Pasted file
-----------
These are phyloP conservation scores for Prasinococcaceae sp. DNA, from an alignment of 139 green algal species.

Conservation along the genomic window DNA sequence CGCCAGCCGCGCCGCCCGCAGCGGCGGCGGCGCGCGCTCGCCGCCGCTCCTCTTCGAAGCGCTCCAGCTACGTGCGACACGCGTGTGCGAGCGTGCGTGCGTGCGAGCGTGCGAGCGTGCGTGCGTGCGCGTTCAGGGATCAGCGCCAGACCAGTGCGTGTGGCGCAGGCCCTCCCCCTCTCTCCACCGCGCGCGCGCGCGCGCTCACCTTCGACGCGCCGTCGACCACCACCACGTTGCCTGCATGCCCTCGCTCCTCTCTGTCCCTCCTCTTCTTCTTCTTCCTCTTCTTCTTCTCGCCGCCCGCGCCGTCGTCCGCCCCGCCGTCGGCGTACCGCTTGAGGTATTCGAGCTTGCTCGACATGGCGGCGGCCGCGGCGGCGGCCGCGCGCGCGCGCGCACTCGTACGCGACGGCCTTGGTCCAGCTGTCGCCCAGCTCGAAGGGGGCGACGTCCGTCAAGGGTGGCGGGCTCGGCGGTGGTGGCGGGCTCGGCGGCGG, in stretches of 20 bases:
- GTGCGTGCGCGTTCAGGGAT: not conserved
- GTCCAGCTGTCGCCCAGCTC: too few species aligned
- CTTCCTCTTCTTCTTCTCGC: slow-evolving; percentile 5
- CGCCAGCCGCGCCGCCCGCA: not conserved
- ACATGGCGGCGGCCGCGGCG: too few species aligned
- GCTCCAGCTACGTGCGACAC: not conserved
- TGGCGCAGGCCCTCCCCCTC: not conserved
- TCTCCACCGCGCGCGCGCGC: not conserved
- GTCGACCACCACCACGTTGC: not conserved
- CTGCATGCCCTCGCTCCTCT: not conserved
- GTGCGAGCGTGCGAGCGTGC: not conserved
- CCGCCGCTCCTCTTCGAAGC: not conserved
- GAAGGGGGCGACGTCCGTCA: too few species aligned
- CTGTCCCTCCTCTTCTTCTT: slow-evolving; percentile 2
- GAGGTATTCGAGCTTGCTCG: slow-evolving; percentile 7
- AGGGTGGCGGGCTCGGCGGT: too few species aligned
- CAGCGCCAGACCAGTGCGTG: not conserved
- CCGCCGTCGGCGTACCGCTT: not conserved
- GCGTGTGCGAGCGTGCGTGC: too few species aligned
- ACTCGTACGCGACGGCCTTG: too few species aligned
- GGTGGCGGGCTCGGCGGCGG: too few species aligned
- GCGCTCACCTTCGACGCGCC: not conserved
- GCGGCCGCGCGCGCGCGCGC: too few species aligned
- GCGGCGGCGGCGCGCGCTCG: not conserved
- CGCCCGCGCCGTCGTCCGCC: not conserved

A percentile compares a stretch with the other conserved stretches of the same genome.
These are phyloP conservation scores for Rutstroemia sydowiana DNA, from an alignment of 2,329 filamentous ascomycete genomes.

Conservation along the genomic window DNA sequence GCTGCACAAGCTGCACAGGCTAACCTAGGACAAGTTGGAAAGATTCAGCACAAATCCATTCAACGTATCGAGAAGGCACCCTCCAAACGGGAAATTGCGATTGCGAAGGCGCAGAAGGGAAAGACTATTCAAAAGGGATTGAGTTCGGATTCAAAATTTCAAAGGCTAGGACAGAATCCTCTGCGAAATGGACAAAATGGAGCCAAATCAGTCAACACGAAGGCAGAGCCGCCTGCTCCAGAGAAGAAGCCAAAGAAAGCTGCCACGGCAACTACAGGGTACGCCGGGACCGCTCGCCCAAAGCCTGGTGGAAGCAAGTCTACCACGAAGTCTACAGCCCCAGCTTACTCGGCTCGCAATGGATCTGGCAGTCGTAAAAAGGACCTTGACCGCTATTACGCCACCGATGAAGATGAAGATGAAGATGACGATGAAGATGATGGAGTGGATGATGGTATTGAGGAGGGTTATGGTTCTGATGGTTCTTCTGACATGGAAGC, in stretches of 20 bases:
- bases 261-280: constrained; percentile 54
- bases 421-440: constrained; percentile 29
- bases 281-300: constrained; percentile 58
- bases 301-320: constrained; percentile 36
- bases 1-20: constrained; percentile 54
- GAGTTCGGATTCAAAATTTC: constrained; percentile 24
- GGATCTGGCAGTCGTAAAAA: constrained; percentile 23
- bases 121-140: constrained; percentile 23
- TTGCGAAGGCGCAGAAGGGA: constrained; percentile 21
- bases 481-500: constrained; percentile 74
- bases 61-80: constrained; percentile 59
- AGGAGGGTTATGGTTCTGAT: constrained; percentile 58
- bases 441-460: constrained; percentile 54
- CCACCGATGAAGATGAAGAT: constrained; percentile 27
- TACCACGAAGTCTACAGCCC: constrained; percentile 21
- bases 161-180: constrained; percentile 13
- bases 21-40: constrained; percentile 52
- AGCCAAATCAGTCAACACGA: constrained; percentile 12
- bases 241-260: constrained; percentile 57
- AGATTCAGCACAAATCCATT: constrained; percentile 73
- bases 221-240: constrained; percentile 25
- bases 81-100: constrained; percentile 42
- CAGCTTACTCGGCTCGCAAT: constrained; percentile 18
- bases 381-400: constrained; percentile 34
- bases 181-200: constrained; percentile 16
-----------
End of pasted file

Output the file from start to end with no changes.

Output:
These are phyloP conservation scores for Prasinococcaceae sp. DNA, from an alignment of 139 green algal species.

Conservation along the genomic window DNA sequence CGCCAGCCGCGCCGCCCGCAGCGGCGGCGGCGCGCGCTCGCCGCCGCTCCTCTTCGAAGCGCTCCAGCTACGTGCGACACGCGTGTGCGAGCGTGCGTGCGTGCGAGCGTGCGAGCGTGCGTGCGTGCGCGTTCAGGGATCAGCGCCAGACCAGTGCGTGTGGCGCAGGCCCTCCCCCTCTCTCCACCGCGCGCGCGCGCGCGCTCACCTTCGACGCGCCGTCGACCACCACCACGTTGCCTGCATGCCCTCGCTCCTCTCTGTCCCTCCTCTTCTTCTTCTTCCTCTTCTTCTTCTCGCCGCCCGCGCCGTCGTCCGCCCCGCCGTCGGCGTACCGCTTGAGGTATTCGAGCTTGCTCGACATGGCGGCGGCCGCGGCGGCGGCCGCGCGCGCGCGCGCACTCGTACGCGACGGCCTTGGTCCAGCTGTCGCCCAGCTCGAAGGGGGCGACGTCCGTCAAGGGTGGCGGGCTCGGCGGTGGTGGCGGGCTCGGCGGCGG, in stretches of 20 bases:
- GTGCGTGCGCGTTCAGGGAT: not conserved
- GTCCAGCTGTCGCCCAGCTC: too few species aligned
- CTTCCTCTTCTTCTTCTCGC: slow-evolving; percentile 5
- CGCCAGCCGCGCCGCCCGCA: not conserved
- ACATGGCGGCGGCCGCGGCG: too few species aligned
- GCTCCAGCTACGTGCGACAC: not conserved
- TGGCGCAGGCCCTCCCCCTC: not conserved
- TCTCCACCGCGCGCGCGCGC: not conserved
- GTCGACCACCACCACGTTGC: not conserved
- CTGCATGCCCTCGCTCCTCT: not conserved
- GTGCGAGCGTGCGAGCGTGC: not conserved
- CCGCCGCTCCTCTTCGAAGC: not conserved
- GAAGGGGGCGACGTCCGTCA: too few species aligned
- CTGTCCCTCCTCTTCTTCTT: slow-evolving; percentile 2
- GAGGTATTCGAGCTTGCTCG: slow-evolving; percentile 7
- AGGGTGGCGGGCTCGGCGGT: too few species aligned
- CAGCGCCAGACCAGTGCGTG: not conserved
- CCGCCGTCGGCGTACCGCTT: not conserved
- GCGTGTGCGAGCGTGCGTGC: too few species aligned
- ACTCGTACGCGACGGCCTTG: too few species aligned
- GGTGGCGGGCTCGGCGGCGG: too few species aligned
- GCGCTCACCTTCGACGCGCC: not conserved
- GCGGCCGCGCGCGCGCGCGC: too few species aligned
- GCGGCGGCGGCGCGCGCTCG: not conserved
- CGCCCGCGCCGTCGTCCGCC: not conserved

A percentile compares a stretch with the other conserved stretches of the same genome.
These are phyloP conservation scores for Rutstroemia sydowiana DNA, from an alignment of 2,329 filamentous ascomycete genomes.

Conservation along the genomic window DNA sequence GCTGCACAAGCTGCACAGGCTAACCTAGGACAAGTTGGAAAGATTCAGCACAAATCCATTCAACGTATCGAGAAGGCACCCTCCAAACGGGAAATTGCGATTGCGAAGGCGCAGAAGGGAAAGACTATTCAAAAGGGATTGAGTTCGGATTCAAAATTTCAAAGGCTAGGACAGAATCCTCTGCGAAATGGACAAAATGGAGCCAAATCAGTCAACACGAAGGCAGAGCCGCCTGCTCCAGAGAAGAAGCCAAAGAAAGCTGCCACGGCAACTACAGGGTACGCCGGGACCGCTCGCCCAAAGCCTGGTGGAAGCAAGTCTACCACGAAGTCTACAGCCCCAGCTTACTCGGCTCGCAATGGATCTGGCAGTCGTAAAAAGGACCTTGACCGCTATTACGCCACCGATGAAGATGAAGATGAAGATGACGATGAAGATGATGGAGTGGATGATGGTATTGAGGAGGGTTATGGTTCTGATGGTTCTTCTGACATGGAAGC, in stretches of 20 bases:
- bases 261-280: constrained; percentile 54
- bases 421-440: constrained; percentile 29
- bases 281-300: constrained; percentile 58
- bases 301-320: constrained; percentile 36
- bases 1-20: constrained; percentile 54
- GAGTTCGGATTCAAAATTTC: constrained; percentile 24
- GGATCTGGCAGTCGTAAAAA: constrained; percentile 23
- bases 121-140: constrained; percentile 23
- TTGCGAAGGCGCAGAAGGGA: constrained; percentile 21
- bases 481-500: constrained; percentile 74
- bases 61-80: constrained; percentile 59
- AGGAGGGTTATGGTTCTGAT: constrained; percentile 58
- bases 441-460: constrained; percentile 54
- CCACCGATGAAGATGAAGAT: constrained; percentile 27
- TACCACGAAGTCTACAGCCC: constrained; percentile 21
- bases 161-180: constrained; percentile 13
- bases 21-40: constrained; percentile 52
- AGCCAAATCAGTCAACACGA: constrained; percentile 12
- bases 241-260: constrained; percentile 57
- AGATTCAGCACAAATCCATT: constrained; percentile 73
- bases 221-240: constrained; percentile 25
- bases 81-100: constrained; percentile 42
- CAGCTTACTCGGCTCGCAAT: constrained; percentile 18
- bases 381-400: constrained; percentile 34
- bases 181-200: constrained; percentile 16